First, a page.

Understanding Greenhouse Gas Emissions Reporting for the SEC
At this time, the SEC is not seeking to regulate or set forth parameters for the reduction of GHG emissions, but it is a major component of the disclosures and will be required to be submitted on annual reports. Since company comparisons will be made more data-driven, the leaders on GHG performance will be more easily identified – and the laggards as well.
Getting a handle on emissions and understanding how business operations affect this number is vital and a good starting point. The phase in period for reporting will likely only require Scope 1 and Scope 2 emissions at first, but the sooner Scope 3 is addressed, the better.
There are three distinct areas of emissions that have been defined as Scope 1, Scope 2, and Scope 3. Each scope refers to greenhouse gas emissions that either a company emits or results from purchasing goods and services from other companies.
Scope 1 – Direct emissions in Scope 1 refer to anything an organization directly owns that emits greenhouse gases into the environment.
Scope 2 – Indirect emissions defined for Scope 2 are those associated with an organization’s purchase of energy for electricity, heating, or cooling.
Scope 3 – Indirect Upstream and Downstream Activities is the largest bucket of GHG emissions for any organization. It is the aggregate of the emissions caused by other companies the organization does business with, as well as corporate business travel and employee commutes.
How to Measure and Report GHG Emissions
The most efficient way to get a handle on GHG emissions for all scopes is to enlist the help of software designed to measure all aspects of greenhouse gas emissions. There are simple calculators available that will aggregate data and give an output, but for mid-market sized companies, these calculators are not comprehensive enough to handle the complexity of most businesses.
Find a greenhouse gas emissions calculator that will not only compile and track data but will quickly give an emissions baseline and help identify areas of concern. It’s much easier to make goals for emissions reduction when there is a comprehensive, global view of operations. Whether public or private, anticipate the need for assurance-ready reporting. A good GHG emissions solution provides data reporting that can be used to inform investors, supply chain, and regulators. Armed with more data, companies are better positioned to set science-based targets and explore paths to reduce emissions.
Understand Climate-Related Risks to Your Organization
Central to the SEC requirement will be disclosure of information regarding climate-related risks to the organization. The Commission will want to understand how risks are identified, the level of risk they pose to the business, what strategies are in place to handle the climate-related risks, and overall risk management processes.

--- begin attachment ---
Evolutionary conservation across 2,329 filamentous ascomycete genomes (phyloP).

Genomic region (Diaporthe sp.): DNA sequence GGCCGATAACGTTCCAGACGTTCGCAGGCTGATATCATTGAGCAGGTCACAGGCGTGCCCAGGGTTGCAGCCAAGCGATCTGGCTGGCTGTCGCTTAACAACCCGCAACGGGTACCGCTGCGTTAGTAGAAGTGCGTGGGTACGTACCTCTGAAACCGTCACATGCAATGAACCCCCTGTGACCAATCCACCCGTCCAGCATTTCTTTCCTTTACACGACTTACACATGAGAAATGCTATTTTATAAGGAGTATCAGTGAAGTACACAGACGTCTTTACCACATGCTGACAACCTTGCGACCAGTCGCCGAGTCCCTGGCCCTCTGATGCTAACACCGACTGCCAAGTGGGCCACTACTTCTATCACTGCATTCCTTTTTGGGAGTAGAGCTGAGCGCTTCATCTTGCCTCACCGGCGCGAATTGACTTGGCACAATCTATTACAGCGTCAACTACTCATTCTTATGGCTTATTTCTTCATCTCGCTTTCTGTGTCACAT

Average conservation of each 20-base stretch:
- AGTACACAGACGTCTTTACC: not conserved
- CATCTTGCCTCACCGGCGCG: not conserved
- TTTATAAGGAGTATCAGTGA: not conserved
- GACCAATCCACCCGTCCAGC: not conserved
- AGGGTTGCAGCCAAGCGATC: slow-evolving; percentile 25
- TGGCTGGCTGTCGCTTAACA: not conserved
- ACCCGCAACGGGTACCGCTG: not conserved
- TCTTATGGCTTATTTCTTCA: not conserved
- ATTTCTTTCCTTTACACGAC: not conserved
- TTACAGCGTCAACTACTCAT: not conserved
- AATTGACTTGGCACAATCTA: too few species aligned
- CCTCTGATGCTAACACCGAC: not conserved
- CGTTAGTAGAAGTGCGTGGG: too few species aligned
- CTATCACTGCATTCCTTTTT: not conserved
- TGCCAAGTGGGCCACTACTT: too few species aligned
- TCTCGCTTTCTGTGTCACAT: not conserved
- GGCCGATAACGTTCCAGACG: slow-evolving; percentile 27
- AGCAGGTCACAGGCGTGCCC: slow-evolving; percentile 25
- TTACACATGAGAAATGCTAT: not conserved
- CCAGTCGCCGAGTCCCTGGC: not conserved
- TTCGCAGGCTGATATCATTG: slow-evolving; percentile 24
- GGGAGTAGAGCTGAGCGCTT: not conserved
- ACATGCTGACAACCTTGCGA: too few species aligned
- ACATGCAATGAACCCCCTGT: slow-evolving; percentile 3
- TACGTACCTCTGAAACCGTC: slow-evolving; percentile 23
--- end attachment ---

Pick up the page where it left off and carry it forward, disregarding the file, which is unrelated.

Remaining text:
An internal ESG team should be responsible for the oversight and governance of all of the climate-related risks and their disclosures, but it’s a daunting task. Detailed processes for identifying, assessing, and managing are needed. A knowledgeable ESG consultant can help companies exponentially improve the effectiveness of your team to drive outstanding outcomes before the mandate even takes place.
Publicly Stated Climate-Related Targets
Organizations that have gone public with climate-related goals have set a positive precedent and are accountable to the SEC. Required disclosures will include the scope of activities and emissions, the timeline for achieving goals, and relevant data related to the progress of meeting targets. If a company has set overly ambitious goals with no practical way to execute and meet the goals, it will be an issue.
That’s why proper advance planning and a way to track progress are paramount in setting climate-related targets. Don’t let this be a deterrent. Instead, now is the time to lean on available resources and tools to help streamline the process and accelerate your ESG targets and performance.
Don’t Wait and See. Tackle ESG Right Now.
Standardization of reporting on climate-related risks is right around the corner. Public and private businesses that have not either implemented an ESG strategy or have a plan in place are already behind. Consider that not only is it now a best business practice across all industries, but it is also the cost of doing business and will need to be worked into budgets and corporate structure from here on out.
At this point, collecting the data is the biggest challenge and needs to be a top priority, but ESG as a whole needs to be managed carefully. Navigate the landscape early with a partner who can prepare you for this new era. An expert in the field will keep you appraised of changes, keep you up to date on requirements, and ensure you understand your legal responsibilities. If you are just starting your journey with ESG or further down the path than most, the right partner will walk with you to achieve your next goal.
Give Your ESG Team the Resources They Need to Succeed
Having the right tools is the key to success in any situation. It is possible to go from zero to sixty in ESG with the right tools and partner. Good.Lab has developed the technology and processes to get your company compliant and on track with ESG. With our GHG calculators and climate risk assessment services, your ESG team will have the resources they need to build a solid foundation for your future and relieve some of their burdens. Today is the day to start a conversation with Good.Lab about your ESG needs.
Disclaimer: Good.Lab does not provide tax, legal, or accounting advice through this website. Our goal is to provide timely, research-informed material prepared by subject-matter experts and is for informational purposes only. All external references are linked directly in the text to trusted third-party sources.